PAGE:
The Breast Care International (BCI) and Delta Air Lines have joined forces to offer a screening programme for women in Ghana.
The ‘Kick Out Cancer’ Campaign provides breast cancer education and screening to women aged 20 and above in communities across the country.
Those who go on to receive a positive diagnosis will be offered treatment at hospitals, including BCI’s Peace and Love Hospitals, and supportive counselling.
“Healthcare provision is one of the pillars of our community engagement strategy,” says Nicolas Ferri, Delta’s vice president, adding that “We’re proud of the work we have done with BCI over the past six years and look forward to raising more awareness and facilitating treatment for women and men diagnosed with breast cancer in Ghana over the next 12 months.”
Since 2005, Delta’s global efforts to support Breast Cancer Awareness Month have raised more than $20 million, which had funded over 80 research projects for the Breast Cancer Research Foundation.
Headquartered in Atlanta and powered by employees around the world, Delta, Mr Ferri said, had for a decade led the airline industry in operational excellence while maintaining its reputation for award-winning customer service.
He said nothing was more important than the health and safety of its customers and employees, adding that since the onset of the COVID-19 pandemic, Delta had moved quickly to transform the industry standard to ensure a safe and comfortable travel experience for customers and employees.
“With our mission of connecting the people and cultures of the globe, Delta strives to foster understanding,” he stated.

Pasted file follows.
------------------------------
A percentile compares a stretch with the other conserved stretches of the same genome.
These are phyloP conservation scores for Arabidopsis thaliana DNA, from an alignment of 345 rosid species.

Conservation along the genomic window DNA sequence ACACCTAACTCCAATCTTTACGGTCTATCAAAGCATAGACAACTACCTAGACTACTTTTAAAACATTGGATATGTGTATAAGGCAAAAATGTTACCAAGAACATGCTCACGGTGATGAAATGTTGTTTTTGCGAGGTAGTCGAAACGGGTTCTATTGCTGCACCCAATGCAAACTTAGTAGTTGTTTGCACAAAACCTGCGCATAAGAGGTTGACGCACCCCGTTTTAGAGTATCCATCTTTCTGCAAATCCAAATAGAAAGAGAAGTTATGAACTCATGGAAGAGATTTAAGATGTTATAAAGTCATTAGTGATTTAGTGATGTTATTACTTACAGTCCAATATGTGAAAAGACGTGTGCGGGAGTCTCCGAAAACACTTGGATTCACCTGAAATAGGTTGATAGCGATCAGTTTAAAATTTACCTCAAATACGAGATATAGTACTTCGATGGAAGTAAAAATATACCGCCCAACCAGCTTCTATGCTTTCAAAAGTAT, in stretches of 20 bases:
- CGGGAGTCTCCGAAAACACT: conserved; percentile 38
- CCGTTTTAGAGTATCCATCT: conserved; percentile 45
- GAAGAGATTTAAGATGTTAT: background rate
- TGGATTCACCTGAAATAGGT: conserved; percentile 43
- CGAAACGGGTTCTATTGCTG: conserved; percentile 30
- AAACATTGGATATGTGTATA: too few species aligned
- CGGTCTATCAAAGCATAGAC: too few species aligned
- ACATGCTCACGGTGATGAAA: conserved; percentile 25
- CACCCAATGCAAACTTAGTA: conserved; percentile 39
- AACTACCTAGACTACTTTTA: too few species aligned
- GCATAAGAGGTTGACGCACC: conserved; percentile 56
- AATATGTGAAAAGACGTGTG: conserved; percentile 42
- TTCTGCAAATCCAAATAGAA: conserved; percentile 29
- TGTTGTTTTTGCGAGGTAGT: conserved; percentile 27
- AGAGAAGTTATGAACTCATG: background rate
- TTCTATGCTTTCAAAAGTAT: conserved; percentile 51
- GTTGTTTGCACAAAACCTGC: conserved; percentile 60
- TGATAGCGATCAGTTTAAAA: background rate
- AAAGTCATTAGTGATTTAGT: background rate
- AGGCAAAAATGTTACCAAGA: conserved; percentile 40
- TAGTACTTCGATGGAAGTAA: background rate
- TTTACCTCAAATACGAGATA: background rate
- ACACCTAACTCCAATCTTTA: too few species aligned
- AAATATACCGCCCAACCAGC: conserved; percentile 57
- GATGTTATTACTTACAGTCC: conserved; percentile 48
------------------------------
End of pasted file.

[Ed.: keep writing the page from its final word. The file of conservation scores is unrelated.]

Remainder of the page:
The Executive Director of BCI, Dr Beatrice Wiafe-Addai said the NGO had organised community outreach programmes in communities since 2002 to educate and improve knowledge, change attitudes, and promote the importance of early detection of breast cancer.
Breast cancer screenings by way of clinical breast examinations were also offered free of charge at each screening session.
“Our partnership with Delta Air Lines to organise free countrywide breast cancer awareness programme, is to rid low income earning communities of the intolerable levels of breast cancer cases.
“This initiative, which supports the Sustainable Development Goals (SDGs) for ‘Good Health’ is driven by a passion for women in these communities to receive the much needed breast care education, and by extension, counseling, and treatment,” she said.
According to her, data from the World Health Organisation (WHO) reports that at 2.26 million, there were more new cases of breast cancer worldwide in 2020 than any other type of cancer.
The WHO’s Globocan 2020 study found that breast cancer was also the most commonly diagnosed cancer in Ghana with more than 4,400 new cases. This was 18.7 per cent of all cancer diagnoses.